Section 2:Exceptions
Section 3:Health Care (Consent) and Care Facility (Admission) Act

No liability for emergency aid unless gross negligence:

1 A person who renders emergency medical services or aid to an ill, injured or unconscious person, at the immediate scene of an accident or emergency that has caused the illness, injury or unconsciousness, is not liable for damages for injury to or death of that person caused by the person's act or omission in rendering the medical services or aid unless that person is grossly negligent.


2 Section 1 does not apply if the person rendering the medical services or aid
(a) is employed expressly for that purpose, or
(b) does so with a view to gain.

Health Care (Consent) and Care Facility (Admission) Act

3 The Health Care (Consent) and Care Facility (Admission) Act does not affect anything in this Act.

COMMON LAW: The Duty To Assist

As a general principle, common law does not require a bystander to help someone in peril - the priest and the Levite would not be liable for failing to assist the stranger. Common law jurisdictions generally rely on inducements - the carrot and stick approach - to persuade citizens to aid others by minimizing risk to themselves. However, several exceptions exist where failure to act could result in both civil and criminal liability. A "special relationship" may give rise to a duty to assist. Such a relationship exists when, for example, one party derives an economic advantage from the other. An employer may be obligated to assist an employee injured at work. In an accident, common carriers must assist passengers, and innkeepers must aid their quests. Although the spectrum of special relationships has not yet been determined by the courts, the scope will likely expand as it has in the United States.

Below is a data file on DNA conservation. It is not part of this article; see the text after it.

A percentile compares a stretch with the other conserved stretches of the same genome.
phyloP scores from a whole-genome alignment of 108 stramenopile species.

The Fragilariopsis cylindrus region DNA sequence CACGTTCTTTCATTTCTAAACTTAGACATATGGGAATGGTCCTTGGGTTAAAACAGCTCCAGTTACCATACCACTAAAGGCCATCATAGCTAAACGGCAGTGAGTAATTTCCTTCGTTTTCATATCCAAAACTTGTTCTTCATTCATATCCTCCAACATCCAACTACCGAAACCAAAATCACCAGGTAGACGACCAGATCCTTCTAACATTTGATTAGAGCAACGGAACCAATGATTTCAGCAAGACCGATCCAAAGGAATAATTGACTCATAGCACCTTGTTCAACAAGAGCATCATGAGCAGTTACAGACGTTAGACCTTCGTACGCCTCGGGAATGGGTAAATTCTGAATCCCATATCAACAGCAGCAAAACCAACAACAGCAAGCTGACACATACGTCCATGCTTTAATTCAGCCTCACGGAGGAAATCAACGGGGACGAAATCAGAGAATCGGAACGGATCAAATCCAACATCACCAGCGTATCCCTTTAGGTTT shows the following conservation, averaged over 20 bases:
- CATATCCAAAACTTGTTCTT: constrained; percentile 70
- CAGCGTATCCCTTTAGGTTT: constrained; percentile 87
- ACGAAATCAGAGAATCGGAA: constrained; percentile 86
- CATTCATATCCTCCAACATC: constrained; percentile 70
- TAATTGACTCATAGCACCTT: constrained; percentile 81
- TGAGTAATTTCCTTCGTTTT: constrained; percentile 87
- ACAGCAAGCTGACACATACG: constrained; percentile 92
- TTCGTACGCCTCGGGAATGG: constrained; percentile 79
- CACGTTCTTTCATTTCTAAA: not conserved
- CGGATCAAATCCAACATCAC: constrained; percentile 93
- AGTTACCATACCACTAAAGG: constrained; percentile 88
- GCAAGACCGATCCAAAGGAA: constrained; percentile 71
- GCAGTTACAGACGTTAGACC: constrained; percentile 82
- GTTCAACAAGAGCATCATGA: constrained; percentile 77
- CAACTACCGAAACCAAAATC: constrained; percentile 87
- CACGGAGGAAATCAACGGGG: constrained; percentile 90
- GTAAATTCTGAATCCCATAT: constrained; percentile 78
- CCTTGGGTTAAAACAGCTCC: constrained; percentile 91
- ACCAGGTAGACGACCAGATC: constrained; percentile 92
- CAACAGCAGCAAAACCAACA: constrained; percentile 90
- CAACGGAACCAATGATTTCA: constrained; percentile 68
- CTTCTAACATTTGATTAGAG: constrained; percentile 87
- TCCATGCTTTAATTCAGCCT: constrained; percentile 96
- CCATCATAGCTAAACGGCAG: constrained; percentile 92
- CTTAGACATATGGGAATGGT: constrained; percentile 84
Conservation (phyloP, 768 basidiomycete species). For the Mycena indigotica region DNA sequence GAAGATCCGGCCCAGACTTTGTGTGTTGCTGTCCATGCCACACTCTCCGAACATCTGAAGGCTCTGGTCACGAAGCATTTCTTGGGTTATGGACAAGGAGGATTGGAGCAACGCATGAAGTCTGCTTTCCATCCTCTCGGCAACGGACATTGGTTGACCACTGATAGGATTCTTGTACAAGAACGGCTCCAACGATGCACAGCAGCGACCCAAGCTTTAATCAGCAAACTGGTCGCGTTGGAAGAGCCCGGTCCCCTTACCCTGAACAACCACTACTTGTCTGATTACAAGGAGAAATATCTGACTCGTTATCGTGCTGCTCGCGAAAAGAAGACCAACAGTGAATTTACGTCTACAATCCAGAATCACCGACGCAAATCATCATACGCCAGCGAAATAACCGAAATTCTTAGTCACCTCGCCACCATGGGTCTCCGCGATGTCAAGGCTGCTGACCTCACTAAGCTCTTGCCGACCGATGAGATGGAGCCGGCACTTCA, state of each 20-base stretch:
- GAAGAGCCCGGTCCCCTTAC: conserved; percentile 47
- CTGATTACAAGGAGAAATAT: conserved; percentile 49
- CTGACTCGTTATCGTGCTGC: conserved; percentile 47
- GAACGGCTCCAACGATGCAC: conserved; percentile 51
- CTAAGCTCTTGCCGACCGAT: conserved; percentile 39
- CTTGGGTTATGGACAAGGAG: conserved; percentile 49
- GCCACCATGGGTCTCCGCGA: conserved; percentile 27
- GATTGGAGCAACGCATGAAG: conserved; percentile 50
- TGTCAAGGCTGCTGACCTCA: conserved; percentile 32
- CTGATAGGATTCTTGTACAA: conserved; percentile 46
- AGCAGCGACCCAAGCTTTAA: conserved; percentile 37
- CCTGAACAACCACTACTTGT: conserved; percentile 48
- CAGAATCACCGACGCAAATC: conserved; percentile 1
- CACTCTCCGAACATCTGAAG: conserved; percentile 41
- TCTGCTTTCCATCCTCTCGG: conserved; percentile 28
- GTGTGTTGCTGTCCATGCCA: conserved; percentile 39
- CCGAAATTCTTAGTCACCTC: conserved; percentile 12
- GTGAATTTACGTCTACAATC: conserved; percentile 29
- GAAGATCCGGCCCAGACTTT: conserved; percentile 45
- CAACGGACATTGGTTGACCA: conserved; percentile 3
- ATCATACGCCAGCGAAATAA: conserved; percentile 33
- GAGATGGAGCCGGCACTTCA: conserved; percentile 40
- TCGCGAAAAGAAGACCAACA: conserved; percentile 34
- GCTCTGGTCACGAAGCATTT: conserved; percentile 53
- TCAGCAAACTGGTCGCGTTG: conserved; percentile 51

Another exception occurs when a person creates a situation placing another in danger. A negligent motorist who causes an accident involving injuries is liable if he or she does not provide assistance. In some circumstances, a person is assumed to have a duty to assist because of the nature of his or her job. Policemen and Firemen, not good samaritans since it is their job to assist in an emergency. In general, a good samaritan is not paid for rescuing people in danger.

Risks Of A Good Samaritan
In Legal theory, the bystander is safe as long as he or she does absolutely nothing. But as soon as steps are taken to help, immunity for failing to act is removed. If a bystander decides to act as a good samaritan and chooses to intervene, he or she will be liable to the victim if rescue actions were unreasonable, and indeed aggravated the plight of the sufferer.